This week’s edition of #SocialMediaMonday covers top news and stories from Facebook, Twitter and Google+! Social media marketing is constantly changing and updating and RS Digital keep you up to date.
These changes have not yet gone into effect but have already been drawing criticism from a range of privacy groups. A total of six have sent letters to the FTC in the last week saying that the recent revisions violate a settlement with the agency that was set back in 2011. In this said settlement Facebook did agree to get explicit approval from users before making any changes, no matter how big or small to its privacy controls.
Although Facebook are adamant that the proposed changes do not give the company any additional rights to use any consumer information in advertising the FTC says that they are monitoring compliance closely as they do with all of their cases.
Sao far the agency have NOT launched a formal investigation.
In other Facebook news you may have already noticed that their ads are getting noticeably bigger, this however is no surprise as they did announce that we would see changes earlier this year. In some cases ads will even be 3.5 larger that they were in the past.
By making a change to these ad sizes it is clear that Facebook are making things less difficult for advertisers. With a consistent size across platforms, advertisers no longer need to come up with campaigns consisting of images in a range of sizes. These ads will also look the same on the iPhone as it does the desktop.
There are however some negatives to this change. Previously users had to click on a hyperlink within an ad to be rerouted but not if a user clicks on the text or an image of a page ad they will be quickly relocated to the advertisers landing page. This may prove to be annoying because a number of the ads in which we see on Facebook will not be for things that we are interested in, therefore the chances of us being redirected to somewhere we don’t want to go have increased.
On Monday Google+ yet again added a couple of new features, including a great tool in which allows both bloggers and content creators to embed public Google+ posts on other sites.
Now, if you wish to highlight a Google+ post within a news story or a personal blog you will be able to do so simply by clicking the tab named “Embed post” which is located in the drop down menu in each post’s upper right-hand corner.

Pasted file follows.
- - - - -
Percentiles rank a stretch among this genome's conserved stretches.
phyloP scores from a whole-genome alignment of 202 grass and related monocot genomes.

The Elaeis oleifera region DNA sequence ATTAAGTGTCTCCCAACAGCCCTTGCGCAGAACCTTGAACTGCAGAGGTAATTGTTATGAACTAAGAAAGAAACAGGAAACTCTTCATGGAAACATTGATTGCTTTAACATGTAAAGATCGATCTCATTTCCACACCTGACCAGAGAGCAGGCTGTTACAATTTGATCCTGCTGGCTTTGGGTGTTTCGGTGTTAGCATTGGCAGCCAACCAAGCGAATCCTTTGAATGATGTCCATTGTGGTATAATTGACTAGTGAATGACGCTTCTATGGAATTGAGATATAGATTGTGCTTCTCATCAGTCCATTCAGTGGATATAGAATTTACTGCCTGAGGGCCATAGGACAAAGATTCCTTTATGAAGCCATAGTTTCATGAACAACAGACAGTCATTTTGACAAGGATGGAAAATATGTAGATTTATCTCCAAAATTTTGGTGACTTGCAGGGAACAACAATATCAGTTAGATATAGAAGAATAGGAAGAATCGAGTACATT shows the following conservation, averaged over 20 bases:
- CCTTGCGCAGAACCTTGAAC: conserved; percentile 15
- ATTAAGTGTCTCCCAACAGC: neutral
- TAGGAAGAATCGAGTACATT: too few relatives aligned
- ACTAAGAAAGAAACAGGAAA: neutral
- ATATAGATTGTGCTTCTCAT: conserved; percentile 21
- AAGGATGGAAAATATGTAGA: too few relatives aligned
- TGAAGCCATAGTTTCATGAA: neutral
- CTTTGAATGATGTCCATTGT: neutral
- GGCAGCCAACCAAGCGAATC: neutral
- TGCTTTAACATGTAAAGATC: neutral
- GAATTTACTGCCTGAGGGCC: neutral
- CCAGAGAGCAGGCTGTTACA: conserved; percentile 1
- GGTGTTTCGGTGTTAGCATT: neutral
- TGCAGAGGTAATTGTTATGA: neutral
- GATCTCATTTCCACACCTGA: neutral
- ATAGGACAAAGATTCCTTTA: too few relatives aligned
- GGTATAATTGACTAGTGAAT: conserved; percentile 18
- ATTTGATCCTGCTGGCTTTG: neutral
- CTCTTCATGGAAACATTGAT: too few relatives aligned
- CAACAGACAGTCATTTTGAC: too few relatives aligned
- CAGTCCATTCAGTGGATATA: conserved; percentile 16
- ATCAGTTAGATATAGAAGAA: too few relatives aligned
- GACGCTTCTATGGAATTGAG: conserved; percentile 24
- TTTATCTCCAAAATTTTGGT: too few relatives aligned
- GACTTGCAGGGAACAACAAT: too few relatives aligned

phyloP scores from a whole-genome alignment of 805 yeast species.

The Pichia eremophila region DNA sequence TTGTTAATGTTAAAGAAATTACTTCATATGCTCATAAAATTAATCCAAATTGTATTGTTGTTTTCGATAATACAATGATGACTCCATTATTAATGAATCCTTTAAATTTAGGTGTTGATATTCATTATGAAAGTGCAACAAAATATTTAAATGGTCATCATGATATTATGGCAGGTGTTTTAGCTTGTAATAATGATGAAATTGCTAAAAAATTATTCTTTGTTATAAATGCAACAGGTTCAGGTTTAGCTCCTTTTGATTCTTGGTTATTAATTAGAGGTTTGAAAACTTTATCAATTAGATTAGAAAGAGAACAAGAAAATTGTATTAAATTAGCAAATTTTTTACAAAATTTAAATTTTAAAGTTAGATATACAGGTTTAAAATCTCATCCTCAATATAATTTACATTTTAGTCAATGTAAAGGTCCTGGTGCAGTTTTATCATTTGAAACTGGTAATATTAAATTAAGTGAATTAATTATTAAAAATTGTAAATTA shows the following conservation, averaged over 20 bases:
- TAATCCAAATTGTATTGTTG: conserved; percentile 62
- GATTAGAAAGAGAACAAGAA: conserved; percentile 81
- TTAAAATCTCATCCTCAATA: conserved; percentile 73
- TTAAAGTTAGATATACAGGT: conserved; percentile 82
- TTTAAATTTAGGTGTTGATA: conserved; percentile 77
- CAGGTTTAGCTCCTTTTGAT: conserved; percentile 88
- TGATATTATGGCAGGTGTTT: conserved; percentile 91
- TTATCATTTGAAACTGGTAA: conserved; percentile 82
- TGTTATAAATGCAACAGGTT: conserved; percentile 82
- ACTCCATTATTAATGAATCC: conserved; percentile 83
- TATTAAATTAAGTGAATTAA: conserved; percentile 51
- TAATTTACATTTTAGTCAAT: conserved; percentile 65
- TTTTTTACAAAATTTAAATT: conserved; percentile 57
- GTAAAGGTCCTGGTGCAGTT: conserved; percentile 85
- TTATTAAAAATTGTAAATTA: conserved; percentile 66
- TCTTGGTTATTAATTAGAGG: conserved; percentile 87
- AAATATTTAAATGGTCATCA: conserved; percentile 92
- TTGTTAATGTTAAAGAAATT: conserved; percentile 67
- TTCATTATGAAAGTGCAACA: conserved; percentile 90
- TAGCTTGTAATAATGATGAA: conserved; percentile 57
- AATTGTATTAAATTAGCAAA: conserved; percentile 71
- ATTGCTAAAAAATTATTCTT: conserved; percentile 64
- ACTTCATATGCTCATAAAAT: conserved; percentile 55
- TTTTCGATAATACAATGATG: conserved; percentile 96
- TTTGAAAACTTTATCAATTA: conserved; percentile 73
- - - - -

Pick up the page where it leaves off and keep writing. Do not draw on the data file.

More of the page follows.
Once embedded on another site, according to a Google+ blog post it should still be completely interactive; this means that other users should be able to comment, like or even follow the authors post from the embed.
“We’ve confidentially submitted an S-1 to the SEC for a planned IPO. This Tweet does not constitute an offer of any securities for sale.”
But what does this mean? We will break this down completely for you… First of all the SEC is the U.S. Securities and Exchange Commission. Twitter has filed the required forms to be considered public by the SEC!
Even though Twitter publically tweeted about this, it will not be going ahead just yet. At the moment they are still considering a “secret” IPO. Choosing to file a confidential S-1, they do not have to disclosure certain information to the public at this time, including financial performance and potential market risks.
The option to have a secret IPO only started in 2012. It enables promising growth companies to get the process started before revealing the whole entire financial assessment.
But why have Twitter done this? Often companies file confidential IPOs when they are looking to minimise scrutiny when preparing a deal with an SEC review but as you can see Twitter have chosen to Tweet about their decision so they have opened themselves up for scrutiny anyway.
It seems that the company want as much time as they can get to advance its financial portfolio before the public get to view it. Before the offering actually occurs the public will of course have access to its financial information.
What is interesting is that only companies that make less that $1 billion in revenue are allowed to file a confidential S-1 so we now know that Twitter cannot be generating more than that!